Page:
Books



Languages are good for us (Non-fiction; Head of Zeus, 2021)

Confession with Blue Horses (Novel; Head of Zeus, 2019) 
Shortlisted for the 2019 Costa Novel Award

Of Love and Other Wars (Novel; Simon&Schuster, 2013)

The Registrar's Manual for Detecting Forced Marriages (Novel; Simon&Schuster, 2011)




2 comments:

  1. I was going to write separately, but I thought the email I just sent to a Swiss friend covers it all.

    Great book. Just finished it. Here is the email

    ‘Confession with Blue Horses’
    By Sophie Hardach.

    I MUST recommend this book to you.
    It’s a description (fiction, but based on what happened) of the East/West divide in the early 80’s, in Berlin, and its effect on families, some of whom escaped to the West, and some that could not. It describes thoughtfully how things were and the Stasi world, and imprisonment in the Stasi prison. (Sharon and I visited the prison and old Stasi HQ when we were in Berlin last time.)

    The book flashes between 2010, where former East Germans are now living in London, and describes their efforts to get information from the Stasi files. That is exactly what Anne told me she was doing. And in the process, finding out who was betraying them. Their teachers? Neighbours? Or even family?

    It’s a mind blowing read. Truly powerful.
    Even I as a Brit can identify with a lot of this story.
    For you of course, it will be much closer, and much more a part of your life. But you will find no surprises in this book. Even I didn’t. It’s just a beautiful description of the ugly history (and yet to some, of ‘safe’ history) of Eastern Germany. And so beautifully and sensitively written.

    Throughout the whole story I am reminded of Anne, and her escape. And her previous life. And her parents, whom I’ve never met. Her escape was much earlier of course, but things were basically the same I think.

    The book is so vivid. And as someone who was ‘guarding’ the border on the Western side as early as 1966, looking across with binoculars into the ‘empty’ strips and into the ghostly villages beyond them where people were not allowed to live, or had to have special clearances and permits to go, all this brings back many memories. And then too, later on for me, my trips into East Berlin before the wall came down. It all comes sharply into focus again.

    It’s only a short novel. It won’t take long to read.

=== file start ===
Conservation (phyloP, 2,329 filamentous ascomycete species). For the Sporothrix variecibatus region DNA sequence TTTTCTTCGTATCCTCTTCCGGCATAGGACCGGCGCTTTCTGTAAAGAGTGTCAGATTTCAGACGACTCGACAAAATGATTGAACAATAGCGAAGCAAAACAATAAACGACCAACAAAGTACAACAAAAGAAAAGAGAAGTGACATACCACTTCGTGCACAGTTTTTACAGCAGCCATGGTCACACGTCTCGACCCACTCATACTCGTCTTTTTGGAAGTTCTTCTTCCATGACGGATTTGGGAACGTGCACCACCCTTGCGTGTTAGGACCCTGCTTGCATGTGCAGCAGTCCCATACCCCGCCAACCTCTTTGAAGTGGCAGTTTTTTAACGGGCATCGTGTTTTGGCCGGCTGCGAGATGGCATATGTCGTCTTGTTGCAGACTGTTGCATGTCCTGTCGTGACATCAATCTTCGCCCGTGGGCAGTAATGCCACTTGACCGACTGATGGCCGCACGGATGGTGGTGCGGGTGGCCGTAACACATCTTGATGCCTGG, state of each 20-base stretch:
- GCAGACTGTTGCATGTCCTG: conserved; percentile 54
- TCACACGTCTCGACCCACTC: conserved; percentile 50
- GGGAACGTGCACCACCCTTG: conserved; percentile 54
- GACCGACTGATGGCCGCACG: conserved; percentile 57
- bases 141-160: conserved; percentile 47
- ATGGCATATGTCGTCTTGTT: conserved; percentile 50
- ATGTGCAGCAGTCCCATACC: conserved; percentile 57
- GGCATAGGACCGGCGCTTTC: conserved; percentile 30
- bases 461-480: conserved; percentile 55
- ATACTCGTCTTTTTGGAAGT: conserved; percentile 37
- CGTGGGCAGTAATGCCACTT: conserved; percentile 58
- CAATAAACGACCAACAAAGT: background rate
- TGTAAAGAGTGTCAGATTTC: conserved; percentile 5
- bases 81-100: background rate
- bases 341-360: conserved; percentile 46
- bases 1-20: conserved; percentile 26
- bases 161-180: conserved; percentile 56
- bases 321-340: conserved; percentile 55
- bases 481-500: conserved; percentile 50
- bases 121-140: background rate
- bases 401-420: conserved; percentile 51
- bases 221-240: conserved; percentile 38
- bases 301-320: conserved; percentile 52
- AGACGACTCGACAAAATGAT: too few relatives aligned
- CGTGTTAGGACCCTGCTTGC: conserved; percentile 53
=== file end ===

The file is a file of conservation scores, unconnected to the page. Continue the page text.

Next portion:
It’s actually the sort of book I imagine you could have written yourself. And might yet.

    That was the email. But it describes perfectly this fantastic book I think.
    Well done Sophie. Very very well done.

    David Fisher

    ReplyDelete
  2. I was going to write straight to this blog, but then realised an email I just sent to a Swiss friend covered my thoughts nicely. Here it is:

    ‘Confession with Blue Horses’
    By Sophie Hardach.

    I MUST recommend this book to you.
    It’s a description (fiction, but based on what happened) of the East/West divide in the early 80’s, in Berlin, and its effect on families, some of whom escaped to the West, and some that could not. It describes thoughtfully how things were and the Stasi world, and imprisonment in the Stasi prison. (Sharon and I visited the prison and old Stasi HQ when we were in Berlin last time.)

    The book flashes between 2010, where former East Germans are now living in London, and describes their efforts to get information from the Stasi files. That is exactly what Anne told me she was doing. And in the process, finding out who was betraying them. Their teachers? Neighbours? Or even family?

    It’s a mind blowing read. Truly powerful.
    Even I as a Brit can identify with a lot of this story.
    For you of course, it will be much closer, and much more a part of your life. But you will find no surprises in this book. Even I didn’t. It’s just a beautiful description of the ugly history (and yet to some, ‘safe’ history) of Eastern Germany. And so beautifully and sensitively written.

    Throughout the whole story I am reminded of Anne, and her escape. And her previous life. And her parents, whom I’ve never met. Her escape was much earlier of course, but things were basically the same I think.

    The book is so vivid. And as someone who was ‘guarding’ the border on the Western side as early as 1966, looking across with binoculars into the ‘empty’ strips and into the ghostly villages beyond them where people were not allowed to live, or had to have special clearances and permits to go, all this brings back many memories. And then too, later on for me, my trips into East Berlin before the wall came down. It all comes sharply into focus again.

    It’s only a short novel. It won’t take long to read.

    It’s actually the sort of book I imagine you could have written yourself. And might yet.

    So that's what I sent to my friend. It's a truly great novel Sophie. Thanks so much for writing it!

    David Fisher

    ReplyDelete